Just over a year after they met, Gary and Angela were married and moved into their dream house in Nashville. "We used to spend every second together, and she was always very bubbly and happy. Angela was the kind of person that was always there for everybody," Gary says.

Gary and Angela each had three kids from previous relationships, and Gary says they loved being a blended family. "Having all the kids in the same house, it was madness," he says. "It was so fun. She was so lovely. It was picture perfect."

Soon, Gary noticed a change in his wife. "She would spend a lot of time in her room. She was getting hit with allergies and migraines. She would start out with a headache and load herself down with pain medication and then get depressed," he says. "Our conversations had less logic to them. There was just obvious things that she couldn't remember. I found her crying, and I remember sitting in the closet with her for a good two hours."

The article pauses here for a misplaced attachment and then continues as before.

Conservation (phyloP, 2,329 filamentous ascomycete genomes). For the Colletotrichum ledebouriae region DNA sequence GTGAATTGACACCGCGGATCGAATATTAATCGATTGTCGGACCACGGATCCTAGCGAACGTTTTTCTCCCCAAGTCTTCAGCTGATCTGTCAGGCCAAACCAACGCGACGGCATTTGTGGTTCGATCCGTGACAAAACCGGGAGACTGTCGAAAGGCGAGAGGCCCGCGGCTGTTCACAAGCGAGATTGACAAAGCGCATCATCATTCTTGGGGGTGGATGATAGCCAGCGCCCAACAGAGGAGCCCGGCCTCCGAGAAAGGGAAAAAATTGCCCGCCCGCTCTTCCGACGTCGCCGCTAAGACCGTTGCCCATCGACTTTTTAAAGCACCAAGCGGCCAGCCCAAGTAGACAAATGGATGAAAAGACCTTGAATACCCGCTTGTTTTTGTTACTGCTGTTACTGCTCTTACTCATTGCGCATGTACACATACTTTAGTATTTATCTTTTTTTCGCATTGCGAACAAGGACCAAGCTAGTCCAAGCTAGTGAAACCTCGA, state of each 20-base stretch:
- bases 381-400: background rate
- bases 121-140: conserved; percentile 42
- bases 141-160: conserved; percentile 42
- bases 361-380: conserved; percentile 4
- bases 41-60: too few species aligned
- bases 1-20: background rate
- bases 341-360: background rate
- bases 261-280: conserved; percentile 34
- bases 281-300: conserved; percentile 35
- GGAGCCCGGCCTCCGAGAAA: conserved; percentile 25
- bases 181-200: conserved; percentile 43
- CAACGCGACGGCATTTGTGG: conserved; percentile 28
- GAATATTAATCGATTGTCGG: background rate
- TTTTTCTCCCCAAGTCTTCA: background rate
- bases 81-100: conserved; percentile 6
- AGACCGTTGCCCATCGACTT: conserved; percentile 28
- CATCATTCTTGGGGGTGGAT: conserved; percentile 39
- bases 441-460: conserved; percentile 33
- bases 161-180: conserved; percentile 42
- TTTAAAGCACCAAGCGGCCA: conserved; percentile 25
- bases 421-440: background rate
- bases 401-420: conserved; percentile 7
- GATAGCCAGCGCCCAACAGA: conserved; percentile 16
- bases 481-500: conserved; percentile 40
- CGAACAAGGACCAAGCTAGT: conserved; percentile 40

Gary Allan recounts his wife's suicide.

On October 25, 2004, Gary would tragically discover how depressed Angela had become. That day, Gary says, Angela was sick in bed. "She was really, really sad. And her tone was hopeless," Gary says. "I remember I was watching TV and she had gotten up around midnight. She was annoyed with me. She had been a little irrational and that's what made me think, 'I need to go just make sure she's okay.'"

Gary says he lay down next to her, and she sent him out of the room to get her something to drink. "And then when I walked out to get her a Coke, I heard a pop. I remember going in there and seeing her. I just absolutely fell apart," he says.

Police told Gary that Angela had put a gun in her mouth. "She had come off the bed and opened up a safe underneath and pulled out a pistol and got back in bed and put it in her mouth and pulled the trigger," Gary says.
Gary talks about warning signs that he might have missed.